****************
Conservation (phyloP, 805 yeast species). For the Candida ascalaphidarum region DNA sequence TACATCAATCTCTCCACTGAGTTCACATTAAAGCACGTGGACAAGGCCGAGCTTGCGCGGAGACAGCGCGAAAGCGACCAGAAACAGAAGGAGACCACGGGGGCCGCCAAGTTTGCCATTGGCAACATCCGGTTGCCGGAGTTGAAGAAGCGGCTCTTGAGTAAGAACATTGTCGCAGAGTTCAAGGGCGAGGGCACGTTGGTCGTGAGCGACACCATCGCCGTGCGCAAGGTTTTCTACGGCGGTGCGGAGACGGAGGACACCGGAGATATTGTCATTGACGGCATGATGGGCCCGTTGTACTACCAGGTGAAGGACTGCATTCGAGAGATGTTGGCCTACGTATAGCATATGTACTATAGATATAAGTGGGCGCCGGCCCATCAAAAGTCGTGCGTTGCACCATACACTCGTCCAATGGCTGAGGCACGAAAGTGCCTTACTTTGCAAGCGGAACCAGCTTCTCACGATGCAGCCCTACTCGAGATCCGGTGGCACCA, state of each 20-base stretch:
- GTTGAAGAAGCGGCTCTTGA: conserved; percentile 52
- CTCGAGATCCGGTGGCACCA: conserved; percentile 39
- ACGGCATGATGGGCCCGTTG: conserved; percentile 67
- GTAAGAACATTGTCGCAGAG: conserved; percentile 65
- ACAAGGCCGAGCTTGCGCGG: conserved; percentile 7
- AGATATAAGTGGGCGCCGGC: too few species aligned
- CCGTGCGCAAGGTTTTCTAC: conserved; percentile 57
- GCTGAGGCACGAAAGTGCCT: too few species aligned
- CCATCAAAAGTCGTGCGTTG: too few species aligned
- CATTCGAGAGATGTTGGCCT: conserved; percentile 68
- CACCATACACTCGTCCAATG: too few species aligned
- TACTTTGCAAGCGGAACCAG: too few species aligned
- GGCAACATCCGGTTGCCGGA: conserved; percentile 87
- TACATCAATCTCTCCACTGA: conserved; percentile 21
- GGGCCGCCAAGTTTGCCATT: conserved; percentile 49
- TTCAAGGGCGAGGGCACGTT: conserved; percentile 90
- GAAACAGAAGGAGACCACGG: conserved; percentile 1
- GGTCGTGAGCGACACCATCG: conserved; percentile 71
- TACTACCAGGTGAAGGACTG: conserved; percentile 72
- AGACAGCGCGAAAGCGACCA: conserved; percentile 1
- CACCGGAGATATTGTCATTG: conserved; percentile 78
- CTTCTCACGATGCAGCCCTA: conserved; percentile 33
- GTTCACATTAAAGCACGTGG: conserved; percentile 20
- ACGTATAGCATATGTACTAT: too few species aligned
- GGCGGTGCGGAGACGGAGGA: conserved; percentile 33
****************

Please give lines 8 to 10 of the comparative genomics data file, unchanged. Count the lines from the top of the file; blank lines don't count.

- CCGTGCGCAAGGTTTTCTAC: conserved; percentile 57
- GCTGAGGCACGAAAGTGCCT: too few species aligned
- CCATCAAAAGTCGTGCGTTG: too few species aligned